Seattle City Light provides incentives for builders, developers, and architects who construct energy efficient multi-family buildings. The program is designed to encourage the construction of buildings which provide maximum comfort and also incorporated resource conservation. Incentive amounts are broken into three categories, which vary depending on wall depth and glazing area as a percentage of the conditioned floor area.
Richland Energy Services (RES) provides a number of rebates encouraging energy efficiency for its residential customers. Rebates exist for Energy Star home appliances, HVAC equipment and improvements, and also window and insulation upgrades. Rebates for insulation upgrades vary according to the prexisting insulation levels present in a home.
The City of Richland provides low-interest loans to encourageit residential customers to pursue equipment upgrades and home improvement measures that will increase the energy efficiency of their homes. Loans can be taken out for up to 10 years with interest rates ranging from between 3% and 7%; the interest rate generally decreases with shorter loan payback periods. Interest rates can also be reduced by choosing equipment and measures which exceed the program's minimum efficiency standards.
The City of Richland (COR) provides rebates to encourage commercial utility customers to increase the energy efficiency of facilities by replacing existing lighting systems with more efficient equipment. The rebate amount varies widely depending on the type of lighting being installed and the lighting type being replaced. Incentives cannot exceed 70% of the total project cost, and projects must achieve at least a 30% wattage reduction and carry a simple payback of at least one year to qualify.
In January 2005, the District of Columbia Council enacted a renewable portfolio standard (RPS) that applies to all retail electricity sales in the District. In October 2008 the RPS was amended by the [http://dcclims1.dccouncil.us/images/00001/20080819161530.pdf Clean and Affordable Energy Act (CAEA) of 2008].
With the passage of [http://www.secstate.wa.gov/elections/initiatives/text/I937.pdf Initiative 937] in 2006, Washington became the second state after Colorado to pass a renewable energy standard by ballot initiative. Initiative 937 calls for electric utilities that serve more than 25,000 customers in the state of Washington to obtain 15% of their electricity from new renewable resources by 2020 ''and'' to undertake all cost-effective energy conservation.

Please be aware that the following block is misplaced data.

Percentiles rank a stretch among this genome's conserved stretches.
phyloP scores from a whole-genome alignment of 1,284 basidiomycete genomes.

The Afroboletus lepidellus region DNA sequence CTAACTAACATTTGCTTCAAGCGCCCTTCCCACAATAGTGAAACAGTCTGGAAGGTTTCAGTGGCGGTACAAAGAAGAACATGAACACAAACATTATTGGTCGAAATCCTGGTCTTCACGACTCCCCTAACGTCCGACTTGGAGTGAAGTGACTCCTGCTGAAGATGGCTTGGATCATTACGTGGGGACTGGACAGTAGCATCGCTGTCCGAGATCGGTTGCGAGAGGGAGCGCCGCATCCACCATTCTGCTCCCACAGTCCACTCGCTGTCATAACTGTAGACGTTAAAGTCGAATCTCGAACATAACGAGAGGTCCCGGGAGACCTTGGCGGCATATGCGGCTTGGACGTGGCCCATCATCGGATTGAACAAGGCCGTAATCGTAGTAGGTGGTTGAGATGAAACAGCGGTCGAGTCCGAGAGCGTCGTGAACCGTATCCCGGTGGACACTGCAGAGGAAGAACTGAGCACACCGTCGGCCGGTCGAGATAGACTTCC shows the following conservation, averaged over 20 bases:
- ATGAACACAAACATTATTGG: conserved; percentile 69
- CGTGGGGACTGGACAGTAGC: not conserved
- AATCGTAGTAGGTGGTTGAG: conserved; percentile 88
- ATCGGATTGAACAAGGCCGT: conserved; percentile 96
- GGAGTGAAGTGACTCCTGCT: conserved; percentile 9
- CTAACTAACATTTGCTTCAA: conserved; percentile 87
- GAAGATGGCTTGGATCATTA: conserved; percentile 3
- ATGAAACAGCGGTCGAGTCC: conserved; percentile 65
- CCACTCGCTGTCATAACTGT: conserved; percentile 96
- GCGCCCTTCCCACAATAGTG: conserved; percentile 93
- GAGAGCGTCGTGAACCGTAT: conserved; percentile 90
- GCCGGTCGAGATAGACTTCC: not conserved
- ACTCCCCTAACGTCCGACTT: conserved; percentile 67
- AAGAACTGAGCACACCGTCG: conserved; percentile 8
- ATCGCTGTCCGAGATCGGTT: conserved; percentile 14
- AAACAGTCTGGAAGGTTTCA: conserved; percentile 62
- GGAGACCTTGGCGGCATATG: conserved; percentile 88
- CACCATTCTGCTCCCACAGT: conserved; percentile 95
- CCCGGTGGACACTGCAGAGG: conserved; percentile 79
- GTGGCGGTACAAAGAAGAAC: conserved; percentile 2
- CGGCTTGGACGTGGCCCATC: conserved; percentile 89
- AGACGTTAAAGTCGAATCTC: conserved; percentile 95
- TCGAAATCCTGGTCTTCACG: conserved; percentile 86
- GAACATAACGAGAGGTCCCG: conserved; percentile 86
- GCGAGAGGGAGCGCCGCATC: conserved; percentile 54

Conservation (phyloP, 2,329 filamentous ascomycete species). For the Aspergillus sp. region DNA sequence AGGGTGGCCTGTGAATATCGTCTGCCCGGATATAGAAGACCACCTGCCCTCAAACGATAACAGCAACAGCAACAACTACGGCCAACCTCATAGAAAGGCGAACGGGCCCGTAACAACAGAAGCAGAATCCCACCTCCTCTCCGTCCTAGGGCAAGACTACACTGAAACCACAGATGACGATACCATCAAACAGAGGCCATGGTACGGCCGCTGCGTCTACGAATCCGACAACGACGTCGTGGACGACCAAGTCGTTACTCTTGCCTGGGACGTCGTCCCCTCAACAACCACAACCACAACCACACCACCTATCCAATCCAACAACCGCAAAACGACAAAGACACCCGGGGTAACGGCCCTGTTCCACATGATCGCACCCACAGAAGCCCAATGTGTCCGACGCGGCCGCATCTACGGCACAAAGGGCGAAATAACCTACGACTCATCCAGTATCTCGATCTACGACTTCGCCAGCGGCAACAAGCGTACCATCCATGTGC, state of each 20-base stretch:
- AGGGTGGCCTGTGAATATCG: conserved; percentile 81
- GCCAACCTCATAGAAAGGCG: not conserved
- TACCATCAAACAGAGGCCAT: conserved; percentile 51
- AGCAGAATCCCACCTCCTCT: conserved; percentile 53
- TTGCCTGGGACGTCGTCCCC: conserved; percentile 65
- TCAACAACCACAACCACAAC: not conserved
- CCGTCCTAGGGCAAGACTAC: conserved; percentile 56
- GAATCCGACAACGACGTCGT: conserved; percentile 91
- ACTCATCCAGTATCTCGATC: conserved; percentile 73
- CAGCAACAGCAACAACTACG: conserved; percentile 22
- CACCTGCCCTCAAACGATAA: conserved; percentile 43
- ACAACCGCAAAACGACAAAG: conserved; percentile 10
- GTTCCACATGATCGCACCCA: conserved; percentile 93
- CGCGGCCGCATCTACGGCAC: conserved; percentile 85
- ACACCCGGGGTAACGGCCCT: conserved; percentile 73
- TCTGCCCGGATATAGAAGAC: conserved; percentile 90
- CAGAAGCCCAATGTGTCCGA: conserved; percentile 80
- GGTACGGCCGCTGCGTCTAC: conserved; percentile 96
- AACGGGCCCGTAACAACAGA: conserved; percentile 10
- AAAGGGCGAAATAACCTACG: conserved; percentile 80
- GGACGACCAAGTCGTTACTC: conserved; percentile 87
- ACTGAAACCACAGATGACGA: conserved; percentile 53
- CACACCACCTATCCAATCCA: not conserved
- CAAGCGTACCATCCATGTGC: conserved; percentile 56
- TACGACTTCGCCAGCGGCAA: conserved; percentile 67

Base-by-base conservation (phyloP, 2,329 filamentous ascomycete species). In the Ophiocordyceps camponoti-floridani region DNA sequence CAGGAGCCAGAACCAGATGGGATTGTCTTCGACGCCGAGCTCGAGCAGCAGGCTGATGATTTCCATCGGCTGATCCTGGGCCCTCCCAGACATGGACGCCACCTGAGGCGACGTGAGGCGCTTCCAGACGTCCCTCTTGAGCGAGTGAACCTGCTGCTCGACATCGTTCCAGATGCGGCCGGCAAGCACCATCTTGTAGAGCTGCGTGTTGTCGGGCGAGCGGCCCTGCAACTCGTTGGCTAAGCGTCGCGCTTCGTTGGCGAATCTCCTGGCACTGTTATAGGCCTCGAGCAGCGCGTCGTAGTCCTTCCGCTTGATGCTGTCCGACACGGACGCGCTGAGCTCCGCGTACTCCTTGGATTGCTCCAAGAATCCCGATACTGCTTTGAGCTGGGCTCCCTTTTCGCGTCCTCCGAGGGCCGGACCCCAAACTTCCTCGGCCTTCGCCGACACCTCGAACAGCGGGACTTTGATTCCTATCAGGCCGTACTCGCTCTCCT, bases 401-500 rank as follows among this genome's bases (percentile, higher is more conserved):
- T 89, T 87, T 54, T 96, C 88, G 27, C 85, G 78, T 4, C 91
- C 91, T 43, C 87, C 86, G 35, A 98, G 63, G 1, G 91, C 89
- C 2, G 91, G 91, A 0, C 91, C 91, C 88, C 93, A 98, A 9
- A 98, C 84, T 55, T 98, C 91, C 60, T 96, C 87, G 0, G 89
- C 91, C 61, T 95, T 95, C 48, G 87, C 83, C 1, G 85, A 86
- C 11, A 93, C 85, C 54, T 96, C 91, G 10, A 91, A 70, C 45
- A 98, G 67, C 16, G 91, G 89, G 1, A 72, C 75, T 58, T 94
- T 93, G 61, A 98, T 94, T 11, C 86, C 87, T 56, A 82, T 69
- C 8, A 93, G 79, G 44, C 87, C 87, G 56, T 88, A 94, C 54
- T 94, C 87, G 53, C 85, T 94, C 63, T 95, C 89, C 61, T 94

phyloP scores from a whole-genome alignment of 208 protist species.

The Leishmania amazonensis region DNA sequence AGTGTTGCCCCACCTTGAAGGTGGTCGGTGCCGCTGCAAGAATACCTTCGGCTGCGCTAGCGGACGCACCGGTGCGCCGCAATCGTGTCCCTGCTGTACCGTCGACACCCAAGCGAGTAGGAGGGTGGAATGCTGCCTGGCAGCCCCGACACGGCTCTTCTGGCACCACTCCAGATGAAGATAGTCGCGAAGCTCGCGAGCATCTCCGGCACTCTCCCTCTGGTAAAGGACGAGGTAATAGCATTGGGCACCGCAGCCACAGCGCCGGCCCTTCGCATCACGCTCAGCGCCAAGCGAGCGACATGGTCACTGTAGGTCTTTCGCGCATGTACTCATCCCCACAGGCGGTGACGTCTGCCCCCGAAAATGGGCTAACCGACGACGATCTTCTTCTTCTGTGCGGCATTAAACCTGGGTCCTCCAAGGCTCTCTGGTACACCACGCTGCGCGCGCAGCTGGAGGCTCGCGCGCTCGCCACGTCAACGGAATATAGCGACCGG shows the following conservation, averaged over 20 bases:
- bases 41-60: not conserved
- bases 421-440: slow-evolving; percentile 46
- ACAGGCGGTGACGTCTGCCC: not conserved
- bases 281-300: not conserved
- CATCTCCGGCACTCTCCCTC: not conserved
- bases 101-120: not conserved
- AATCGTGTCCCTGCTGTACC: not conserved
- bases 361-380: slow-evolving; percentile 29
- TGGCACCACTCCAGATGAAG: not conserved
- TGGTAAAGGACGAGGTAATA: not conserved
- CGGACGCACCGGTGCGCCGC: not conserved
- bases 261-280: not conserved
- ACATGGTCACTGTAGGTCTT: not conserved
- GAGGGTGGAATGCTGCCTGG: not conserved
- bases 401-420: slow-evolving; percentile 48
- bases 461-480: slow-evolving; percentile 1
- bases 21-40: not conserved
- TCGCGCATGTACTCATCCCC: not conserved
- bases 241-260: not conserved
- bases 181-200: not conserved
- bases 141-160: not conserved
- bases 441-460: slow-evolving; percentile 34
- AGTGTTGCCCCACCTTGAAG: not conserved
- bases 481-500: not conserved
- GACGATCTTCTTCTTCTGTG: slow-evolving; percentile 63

In Washington State, there is a 75% exemption from tax for the sales of equipment used to generate electricity using fuel cells, wind, sun, biomass energy, tidal or wave energy, geothermal, anaerobic digestion or landfill gas. The tax exemption applies to labor and services related to the installation of the equipment, as well as to the sale of equipment and machinery. Eligible systems are those with a generating capacity of at least 1 kilowatt (kW). Purchasers of the systems listed above may claim an exemption in the form of a remittance.
In February 2009, the District Department of the Environment (DDOE) introduced the Renewable Energy Incentive Program (REIP), a rebate for solar photovoltaic (PV) systems. In April 2012, solar thermal systems became eligible for the REIP program. The REIP is funded through the Sustainable Energy Trust Fund which is supported by a public benefits charge on utility bills. The DDOE reportedly also plans to introduce incentives for additional technologies, including wind, geothermal, and methane/waste gas capture.
In May 2005, Washington enacted Senate Bill 5101, establishing production incentives for individuals, businesses, and local governments that generate electricity from solar power, wind power or anaerobic digesters. The incentive amount paid to the producer starts at a base rate of $0.15 per kilowatt-hour (kWh) and is adjusted by multiplying the incentive by the following factors:
* For electricity produced using solar modules manufactured in Washington state: 2.4
This entry lists the states with Renewable Portfolio Standard (RPS) policies that accept generation located in District of Columbia as eligible sources towards their RPS targets or goals. For specific information with regard to eligible technologies or other restrictions which may vary by state, see the RPS policy entries for the individual states, shown below in the Authority listings. Typically energy must be delivered to an in-state utility or Load Serving Entity, and often only a portion of compliance targets may be met by out-of-state generation.